A Change of Seasons

Honestly, I think I said a while back I’d work on a blog. But as it turns out, like a lot of things I tend to say or do, it seemed like a good idea at the time and it eventually never happens. In fact, I wrote an entry I wanted to post just after the mid-point of the year, but I eventually canned it because it sounded too much like the worst monologue I’ve ever written, which takes some doing. I actually saw Tom’s newest blog and thought “ah bollocks, I might as well!”

 

So, here we are again humanoids. All of your favourite or least favourite sections will be here (namely my music and sport rundowns). As usual, this will be the first e-mail people get from MySpace since my last entry. Talk about a sinking ship…sheesh.

 

Anyway, last time we spoke, I summed up my 2008. Well, my 2009 has been “alrite like”. The biggest news has been my jaw operation. There now follows a longer story than I usually tell…

When I was younger, I spoke with a very strong lisp. I suffered a lot of bullying for this, mainly because I “spoke funny”. I hit around 8-9 years old, and I had speech therapy which seemed to have got rid of it for a little while, but at times, it was still quite faint. It only really stood out with words with “s” and “th” sounds. I sounded like Sylvester the Cat. It wasn’t until I was 14 and a visit to an orthodontist that I found out the cause. My bottom jaw sat further behind my top jaw than a regular human being. Usually, the gap is 3-4mm. With me…13mm. The decision was made to get braces (which didn’t happen until 2006) and then eventually operate, moving my bottom jaw into a better position. If I didn’t do this, there was a chance of getting arthritis in my jaw when I was older.
I got a brace on my top set of teeth in December 2006 to help move them further back and into position, and braces on my bottom jaw in March 2007. I was anticipating having my operation much earlier, but for one reason or another, it was pushed back and back (I was originally due to have it last summer).
However, I got a call at the beginning of March with a date of my operation. This was not the first time I’ve had an operation. Back when I was around 6 years old, for reasons I’m not totally sure of to this day, I had 8 baby teeth taken out. As part of this, I was featured on Channel 4’s Dispatches program. I have the video tape and eventually I’ll put it on DVD (if my parents haven’t already). Anyway, cutting a long story short, the operation was a success. Whilst not being a picture of health, I know, I made a rapid recovery. Usually, the recovery time involved three nights in hospital and a couple of weeks on antibiotics and painkillers. My recovery period was one night in hospital and a week on antibiotics.
My operation involved surgeons cutting open my jaw, putting in metal plates and then pushing it forward. I still have a bit of numbness just below my bottom lip, but that’s my only scar, all of the awkward stuff was done inside the mouth. The worst part was the immediate aftermath, I was on antibiotics for a week or so and was spitting out blood for a few days due to the swelling inside my mouth. After that, I wore elastics around my braces. This was to get my brain to know where the new position to open and close my mouth is. If I didn’t wear them, it’s likely my jaw would slip back into its old position and the whole thing would be pointless. In mid-July, my braces were finally gone after what felt like an eternity. I’m currently wearing retainers to keep my teeth in place. I only take them out to clean them or to eat. But after the process I’ve been through, it’s worth it.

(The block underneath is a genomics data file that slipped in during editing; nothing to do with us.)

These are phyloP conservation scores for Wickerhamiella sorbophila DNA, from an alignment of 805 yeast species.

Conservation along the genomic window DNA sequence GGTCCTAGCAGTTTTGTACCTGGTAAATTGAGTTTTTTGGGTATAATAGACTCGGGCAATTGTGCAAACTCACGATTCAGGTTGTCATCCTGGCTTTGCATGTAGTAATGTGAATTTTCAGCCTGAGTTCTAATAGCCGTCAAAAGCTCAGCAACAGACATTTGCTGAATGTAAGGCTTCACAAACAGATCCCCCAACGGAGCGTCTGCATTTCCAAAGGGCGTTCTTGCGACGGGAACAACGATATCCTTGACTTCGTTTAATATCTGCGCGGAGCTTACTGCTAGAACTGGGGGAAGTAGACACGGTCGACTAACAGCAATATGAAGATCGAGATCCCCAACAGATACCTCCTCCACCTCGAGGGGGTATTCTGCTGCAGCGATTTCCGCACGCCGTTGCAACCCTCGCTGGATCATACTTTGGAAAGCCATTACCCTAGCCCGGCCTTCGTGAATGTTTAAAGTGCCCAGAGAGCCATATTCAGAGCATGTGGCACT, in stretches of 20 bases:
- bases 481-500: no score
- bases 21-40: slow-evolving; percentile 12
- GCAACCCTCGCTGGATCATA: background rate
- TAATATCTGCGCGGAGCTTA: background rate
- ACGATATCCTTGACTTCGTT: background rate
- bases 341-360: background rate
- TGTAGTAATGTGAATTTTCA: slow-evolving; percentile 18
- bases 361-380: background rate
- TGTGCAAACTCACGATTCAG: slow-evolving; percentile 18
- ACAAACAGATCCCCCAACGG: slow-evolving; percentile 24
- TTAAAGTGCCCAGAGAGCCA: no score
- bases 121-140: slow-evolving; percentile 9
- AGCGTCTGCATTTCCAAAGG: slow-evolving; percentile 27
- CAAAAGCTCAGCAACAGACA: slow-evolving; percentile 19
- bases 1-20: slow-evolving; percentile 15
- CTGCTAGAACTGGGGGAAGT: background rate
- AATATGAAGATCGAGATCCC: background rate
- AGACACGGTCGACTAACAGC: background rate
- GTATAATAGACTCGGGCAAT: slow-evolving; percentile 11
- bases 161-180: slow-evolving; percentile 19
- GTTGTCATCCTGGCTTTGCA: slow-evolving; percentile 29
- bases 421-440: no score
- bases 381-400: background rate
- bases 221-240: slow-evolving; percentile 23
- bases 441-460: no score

Another chapter of my life closed in June as well, as I finished my two-year college course, gaining an overall distinction grade – the highest I could achieve. This is, in terms of UCAS points, the same as getting 3 As at A-Level. Missing time after my operation (3 weeks, then we had 3 weeks off for Easter) did not make things easy, going through two memory sticks in two months (the first one physically broke, the second died on me two days before the final deadline for working) made it even bloody harder, but I’m thrilled I’ve got distinctions for the second straight year. After my parents constantly badgering me and saying that it never seems like I do work, I hope that they will finally see that I have worked very hard (especially in the last few weeks) to get the grades I feel I ultimately deserve. Especially compared to the fact that my younger sister got into university before me (which was a massive kick in the teeth, I’ll be honest), I feel like I’m a let down to my parents. I know that I fucked up my A-Levels to get to where I am and I had to genuinely think long and hard about my life and where I was going to go, but I think I’m stronger because of it. Having the time in college to step back and see where I went wrong and seeing that other people were in the same boat and we rowed it along together made me feel a lot better. Speaking to people about University, it does not appear to be the be all and end all that it was made out to be in Sixth Form or through other people I have spoken to. I guess I’ll only find out when I head to Cardiff University to start a course in Computer Science.